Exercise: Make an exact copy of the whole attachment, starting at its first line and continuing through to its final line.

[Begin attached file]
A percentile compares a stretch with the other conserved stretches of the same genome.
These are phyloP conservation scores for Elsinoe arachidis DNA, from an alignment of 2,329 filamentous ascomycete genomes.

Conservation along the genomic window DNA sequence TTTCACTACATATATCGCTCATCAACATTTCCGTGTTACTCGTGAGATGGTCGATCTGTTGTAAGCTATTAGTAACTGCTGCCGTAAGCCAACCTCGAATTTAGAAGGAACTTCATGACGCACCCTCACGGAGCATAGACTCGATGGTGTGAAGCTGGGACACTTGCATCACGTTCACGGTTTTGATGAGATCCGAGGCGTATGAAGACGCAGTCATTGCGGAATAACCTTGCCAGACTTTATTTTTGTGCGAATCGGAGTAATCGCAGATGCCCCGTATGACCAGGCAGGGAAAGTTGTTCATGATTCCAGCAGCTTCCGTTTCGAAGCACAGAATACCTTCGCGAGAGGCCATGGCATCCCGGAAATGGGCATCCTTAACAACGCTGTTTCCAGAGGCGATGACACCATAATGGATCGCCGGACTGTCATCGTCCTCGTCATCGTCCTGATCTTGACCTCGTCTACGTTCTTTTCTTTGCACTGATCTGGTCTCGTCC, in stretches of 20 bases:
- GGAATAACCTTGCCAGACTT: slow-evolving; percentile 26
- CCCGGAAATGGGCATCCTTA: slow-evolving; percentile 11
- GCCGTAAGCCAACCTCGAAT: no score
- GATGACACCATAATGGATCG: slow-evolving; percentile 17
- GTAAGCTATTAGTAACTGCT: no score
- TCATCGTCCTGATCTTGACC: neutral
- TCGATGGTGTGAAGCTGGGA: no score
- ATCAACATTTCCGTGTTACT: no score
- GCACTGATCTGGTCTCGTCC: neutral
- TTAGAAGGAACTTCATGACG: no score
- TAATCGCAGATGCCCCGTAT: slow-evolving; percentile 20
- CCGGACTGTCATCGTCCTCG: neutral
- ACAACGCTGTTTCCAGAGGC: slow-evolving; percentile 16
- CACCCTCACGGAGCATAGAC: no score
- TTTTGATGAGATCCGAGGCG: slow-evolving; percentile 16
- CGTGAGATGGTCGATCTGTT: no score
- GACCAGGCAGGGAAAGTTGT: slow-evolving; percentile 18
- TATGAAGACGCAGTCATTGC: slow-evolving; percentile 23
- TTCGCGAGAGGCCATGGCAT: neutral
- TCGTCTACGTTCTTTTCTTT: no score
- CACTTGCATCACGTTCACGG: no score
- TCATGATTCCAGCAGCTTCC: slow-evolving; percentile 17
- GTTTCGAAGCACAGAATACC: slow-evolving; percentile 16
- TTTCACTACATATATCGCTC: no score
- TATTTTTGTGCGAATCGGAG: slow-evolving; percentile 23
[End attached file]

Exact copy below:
A percentile compares a stretch with the other conserved stretches of the same genome.
These are phyloP conservation scores for Elsinoe arachidis DNA, from an alignment of 2,329 filamentous ascomycete genomes.

Conservation along the genomic window DNA sequence TTTCACTACATATATCGCTCATCAACATTTCCGTGTTACTCGTGAGATGGTCGATCTGTTGTAAGCTATTAGTAACTGCTGCCGTAAGCCAACCTCGAATTTAGAAGGAACTTCATGACGCACCCTCACGGAGCATAGACTCGATGGTGTGAAGCTGGGACACTTGCATCACGTTCACGGTTTTGATGAGATCCGAGGCGTATGAAGACGCAGTCATTGCGGAATAACCTTGCCAGACTTTATTTTTGTGCGAATCGGAGTAATCGCAGATGCCCCGTATGACCAGGCAGGGAAAGTTGTTCATGATTCCAGCAGCTTCCGTTTCGAAGCACAGAATACCTTCGCGAGAGGCCATGGCATCCCGGAAATGGGCATCCTTAACAACGCTGTTTCCAGAGGCGATGACACCATAATGGATCGCCGGACTGTCATCGTCCTCGTCATCGTCCTGATCTTGACCTCGTCTACGTTCTTTTCTTTGCACTGATCTGGTCTCGTCC, in stretches of 20 bases:
- GGAATAACCTTGCCAGACTT: slow-evolving; percentile 26
- CCCGGAAATGGGCATCCTTA: slow-evolving; percentile 11
- GCCGTAAGCCAACCTCGAAT: no score
- GATGACACCATAATGGATCG: slow-evolving; percentile 17
- GTAAGCTATTAGTAACTGCT: no score
- TCATCGTCCTGATCTTGACC: neutral
- TCGATGGTGTGAAGCTGGGA: no score
- ATCAACATTTCCGTGTTACT: no score
- GCACTGATCTGGTCTCGTCC: neutral
- TTAGAAGGAACTTCATGACG: no score
- TAATCGCAGATGCCCCGTAT: slow-evolving; percentile 20
- CCGGACTGTCATCGTCCTCG: neutral
- ACAACGCTGTTTCCAGAGGC: slow-evolving; percentile 16
- CACCCTCACGGAGCATAGAC: no score
- TTTTGATGAGATCCGAGGCG: slow-evolving; percentile 16
- CGTGAGATGGTCGATCTGTT: no score
- GACCAGGCAGGGAAAGTTGT: slow-evolving; percentile 18
- TATGAAGACGCAGTCATTGC: slow-evolving; percentile 23
- TTCGCGAGAGGCCATGGCAT: neutral
- TCGTCTACGTTCTTTTCTTT: no score
- CACTTGCATCACGTTCACGG: no score
- TCATGATTCCAGCAGCTTCC: slow-evolving; percentile 17
- GTTTCGAAGCACAGAATACC: slow-evolving; percentile 16
- TTTCACTACATATATCGCTC: no score
- TATTTTTGTGCGAATCGGAG: slow-evolving; percentile 23